Not only does the SX4 come standard with AWD but lots of other content we’ve come to think of as essential comes standard as well. Features like: power windows, locks and mirrors, tilt steering wheel, 60/40 split folding rear seats, AM/FM/CD/MP3 sound system, AC, front and side air bags, ABS, power-assisted rack-and-pinion steering, trip computer, 16-inch alloy wheels with all-weather Bridgestones, remote keyless entry, roof rails and below-the-bumper trim front and rear. None of that stuff costs extra on this $14,999 sticker. In fact there is not even a charge for destination or handling. For $1,000 extra we could have a 4-speed automatic transmission that results in an extra mpg on each end of the spectrum. When I told my pretty blonde the price she said, “Let’s get one of these.”
The three-mode all-wheel-drive allows us a setting for just front-wheel-drive if we just want economy, automatic mode if we want the all-wheel-drive kicking in and out as needed when wheel spin is sensed, or locked-into four-wheel-drive if we want all the wheels pulling all the time. The system is controlled with a little rocker switch between the front seats. I pushed it on the new snow in the automatic mode with no perceptible wheel spin.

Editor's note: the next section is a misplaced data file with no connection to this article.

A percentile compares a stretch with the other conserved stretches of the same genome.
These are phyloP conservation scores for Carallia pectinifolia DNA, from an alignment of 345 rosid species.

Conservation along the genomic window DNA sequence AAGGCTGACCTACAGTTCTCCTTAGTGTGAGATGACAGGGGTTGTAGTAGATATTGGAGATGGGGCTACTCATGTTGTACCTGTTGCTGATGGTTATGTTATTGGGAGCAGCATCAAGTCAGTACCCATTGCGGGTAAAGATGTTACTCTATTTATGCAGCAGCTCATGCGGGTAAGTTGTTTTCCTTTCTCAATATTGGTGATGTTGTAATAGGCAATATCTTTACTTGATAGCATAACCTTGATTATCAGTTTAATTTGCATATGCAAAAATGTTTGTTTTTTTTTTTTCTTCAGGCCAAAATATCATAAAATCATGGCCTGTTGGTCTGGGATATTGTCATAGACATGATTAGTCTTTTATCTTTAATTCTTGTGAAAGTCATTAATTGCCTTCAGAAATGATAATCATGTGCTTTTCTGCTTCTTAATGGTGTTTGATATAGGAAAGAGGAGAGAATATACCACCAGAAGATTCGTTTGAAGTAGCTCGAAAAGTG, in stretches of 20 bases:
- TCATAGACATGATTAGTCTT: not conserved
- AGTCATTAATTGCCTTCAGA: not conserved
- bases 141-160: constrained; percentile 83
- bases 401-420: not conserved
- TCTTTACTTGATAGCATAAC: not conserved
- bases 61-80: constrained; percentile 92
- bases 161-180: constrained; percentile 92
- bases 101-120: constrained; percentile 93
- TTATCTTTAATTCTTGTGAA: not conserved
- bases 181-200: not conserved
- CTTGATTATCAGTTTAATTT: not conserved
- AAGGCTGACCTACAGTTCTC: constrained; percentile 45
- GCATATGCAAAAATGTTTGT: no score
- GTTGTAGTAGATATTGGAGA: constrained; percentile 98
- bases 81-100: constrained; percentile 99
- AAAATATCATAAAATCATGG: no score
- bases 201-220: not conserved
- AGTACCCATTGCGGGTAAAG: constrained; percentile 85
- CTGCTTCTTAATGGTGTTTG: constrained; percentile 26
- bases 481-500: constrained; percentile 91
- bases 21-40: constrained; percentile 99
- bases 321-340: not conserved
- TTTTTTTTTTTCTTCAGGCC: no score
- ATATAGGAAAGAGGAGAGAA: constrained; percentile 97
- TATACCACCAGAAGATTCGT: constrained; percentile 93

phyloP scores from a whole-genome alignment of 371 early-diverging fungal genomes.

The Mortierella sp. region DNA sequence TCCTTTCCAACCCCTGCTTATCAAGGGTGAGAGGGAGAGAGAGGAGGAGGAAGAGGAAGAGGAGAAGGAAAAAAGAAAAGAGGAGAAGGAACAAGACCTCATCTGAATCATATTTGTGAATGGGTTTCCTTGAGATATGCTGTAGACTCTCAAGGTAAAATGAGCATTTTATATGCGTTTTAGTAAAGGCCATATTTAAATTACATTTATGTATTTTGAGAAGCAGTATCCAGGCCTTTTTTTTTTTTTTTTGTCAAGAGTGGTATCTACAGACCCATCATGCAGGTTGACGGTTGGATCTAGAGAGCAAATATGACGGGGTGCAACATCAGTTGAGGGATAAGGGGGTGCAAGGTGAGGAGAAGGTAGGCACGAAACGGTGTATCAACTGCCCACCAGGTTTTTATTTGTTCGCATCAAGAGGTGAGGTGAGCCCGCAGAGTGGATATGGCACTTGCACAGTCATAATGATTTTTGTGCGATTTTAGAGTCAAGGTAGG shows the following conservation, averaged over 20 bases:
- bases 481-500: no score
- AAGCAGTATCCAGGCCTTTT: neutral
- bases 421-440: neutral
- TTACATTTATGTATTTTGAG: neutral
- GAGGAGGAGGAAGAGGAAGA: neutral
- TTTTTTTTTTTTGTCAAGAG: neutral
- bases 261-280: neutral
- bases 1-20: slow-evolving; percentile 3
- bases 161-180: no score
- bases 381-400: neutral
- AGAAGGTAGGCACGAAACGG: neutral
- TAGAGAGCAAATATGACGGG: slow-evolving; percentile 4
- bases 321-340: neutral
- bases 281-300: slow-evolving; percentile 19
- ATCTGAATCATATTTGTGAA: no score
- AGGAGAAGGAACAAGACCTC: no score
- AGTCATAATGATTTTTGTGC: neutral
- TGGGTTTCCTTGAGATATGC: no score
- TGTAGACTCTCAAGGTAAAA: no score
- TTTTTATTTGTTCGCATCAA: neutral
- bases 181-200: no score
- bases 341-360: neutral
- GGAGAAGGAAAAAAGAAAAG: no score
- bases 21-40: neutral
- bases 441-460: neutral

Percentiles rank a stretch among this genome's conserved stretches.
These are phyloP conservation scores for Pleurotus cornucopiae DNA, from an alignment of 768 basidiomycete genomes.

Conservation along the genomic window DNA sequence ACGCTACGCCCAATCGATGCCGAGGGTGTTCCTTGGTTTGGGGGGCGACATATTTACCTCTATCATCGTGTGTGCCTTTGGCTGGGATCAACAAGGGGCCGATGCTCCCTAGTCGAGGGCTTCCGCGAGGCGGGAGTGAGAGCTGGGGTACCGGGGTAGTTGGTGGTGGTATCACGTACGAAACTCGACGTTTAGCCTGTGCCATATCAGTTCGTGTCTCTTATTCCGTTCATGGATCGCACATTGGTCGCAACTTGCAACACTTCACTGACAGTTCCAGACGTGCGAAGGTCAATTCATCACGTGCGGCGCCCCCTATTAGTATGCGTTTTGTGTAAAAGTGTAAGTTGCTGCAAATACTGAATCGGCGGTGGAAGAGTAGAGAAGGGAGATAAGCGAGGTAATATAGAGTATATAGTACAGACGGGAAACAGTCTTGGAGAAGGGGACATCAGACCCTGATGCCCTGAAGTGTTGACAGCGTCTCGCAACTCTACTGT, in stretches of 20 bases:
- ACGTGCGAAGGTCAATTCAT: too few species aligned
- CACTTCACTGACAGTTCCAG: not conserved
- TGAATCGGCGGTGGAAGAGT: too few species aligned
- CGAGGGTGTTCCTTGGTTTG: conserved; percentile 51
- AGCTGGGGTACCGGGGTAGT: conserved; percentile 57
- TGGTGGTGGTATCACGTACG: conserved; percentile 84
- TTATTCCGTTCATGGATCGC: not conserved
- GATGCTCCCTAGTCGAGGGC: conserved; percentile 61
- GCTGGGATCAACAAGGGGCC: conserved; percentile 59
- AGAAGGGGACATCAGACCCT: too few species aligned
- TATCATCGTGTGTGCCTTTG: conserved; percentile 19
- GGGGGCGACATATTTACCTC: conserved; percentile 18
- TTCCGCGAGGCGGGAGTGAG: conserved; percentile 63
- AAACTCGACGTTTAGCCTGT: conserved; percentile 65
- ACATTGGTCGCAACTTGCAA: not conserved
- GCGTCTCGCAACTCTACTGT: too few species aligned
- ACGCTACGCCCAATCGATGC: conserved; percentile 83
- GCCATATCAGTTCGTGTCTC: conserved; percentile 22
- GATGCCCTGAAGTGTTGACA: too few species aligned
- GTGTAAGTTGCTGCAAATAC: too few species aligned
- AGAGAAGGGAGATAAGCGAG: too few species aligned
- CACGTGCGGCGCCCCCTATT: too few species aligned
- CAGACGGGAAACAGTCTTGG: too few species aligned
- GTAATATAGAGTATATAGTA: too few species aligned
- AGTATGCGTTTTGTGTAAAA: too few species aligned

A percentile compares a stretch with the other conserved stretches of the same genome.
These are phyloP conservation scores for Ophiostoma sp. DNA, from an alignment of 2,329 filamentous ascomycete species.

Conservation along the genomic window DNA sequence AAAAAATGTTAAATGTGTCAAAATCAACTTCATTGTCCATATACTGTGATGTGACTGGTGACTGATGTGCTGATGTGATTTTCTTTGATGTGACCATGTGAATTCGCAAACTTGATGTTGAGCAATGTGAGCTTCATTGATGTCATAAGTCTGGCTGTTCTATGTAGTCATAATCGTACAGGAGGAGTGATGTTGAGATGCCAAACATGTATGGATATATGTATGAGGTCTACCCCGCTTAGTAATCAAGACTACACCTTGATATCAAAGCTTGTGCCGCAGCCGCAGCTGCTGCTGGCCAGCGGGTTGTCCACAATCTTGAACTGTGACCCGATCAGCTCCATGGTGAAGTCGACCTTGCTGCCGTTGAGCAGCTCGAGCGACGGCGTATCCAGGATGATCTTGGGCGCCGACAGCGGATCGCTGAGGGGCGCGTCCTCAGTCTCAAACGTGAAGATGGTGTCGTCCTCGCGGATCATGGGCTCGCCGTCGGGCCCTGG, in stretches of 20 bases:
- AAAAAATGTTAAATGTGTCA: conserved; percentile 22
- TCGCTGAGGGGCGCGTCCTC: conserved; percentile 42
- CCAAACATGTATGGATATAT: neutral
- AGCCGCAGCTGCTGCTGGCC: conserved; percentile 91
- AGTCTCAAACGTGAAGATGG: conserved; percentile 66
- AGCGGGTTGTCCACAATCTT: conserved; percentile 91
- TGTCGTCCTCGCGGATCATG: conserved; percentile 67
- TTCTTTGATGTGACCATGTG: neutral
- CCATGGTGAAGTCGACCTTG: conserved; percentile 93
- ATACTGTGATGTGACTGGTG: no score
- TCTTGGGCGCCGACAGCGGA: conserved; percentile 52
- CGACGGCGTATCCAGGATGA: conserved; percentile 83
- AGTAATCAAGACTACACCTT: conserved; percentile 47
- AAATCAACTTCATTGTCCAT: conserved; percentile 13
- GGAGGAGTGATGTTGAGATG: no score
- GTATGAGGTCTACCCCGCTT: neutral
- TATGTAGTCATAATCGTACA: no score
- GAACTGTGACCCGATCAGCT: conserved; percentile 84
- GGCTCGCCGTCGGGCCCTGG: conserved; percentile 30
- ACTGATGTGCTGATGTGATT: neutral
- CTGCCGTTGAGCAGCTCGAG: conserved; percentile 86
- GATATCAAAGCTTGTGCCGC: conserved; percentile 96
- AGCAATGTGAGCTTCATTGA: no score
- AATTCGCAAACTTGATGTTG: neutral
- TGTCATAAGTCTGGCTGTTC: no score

Power comes from a buzzy 2.0-liter four-banger developing 143 horsepower and 136 lb-ft of torque. That’s more power than most other competitors in this class but as a result the fuel mileage is a bit less as well. EPA estimates show 23-mpg city and 28-mpg highway. The trip computer shows a cumulative average of 23.3-mpg, though I’m not sure how long that figure has been calculating. I tried to reset it, but it didn’t work. With a little 11-gallon fuel tank the range is barely over 200 miles. I don’t like that much.
Acceleration is reasonably quick but certainly nothing to write home about. Our chunky 5-speed manual is fun but not especially smooth. In fact, it’s difficult to release the go-pedal quickly enough to prevent an obnoxious little surge of rpm on every shift. I wonder if the friction point on the clutch is a bit high. It wasn’t obviously so, but modulating shifts smoothly was not easy.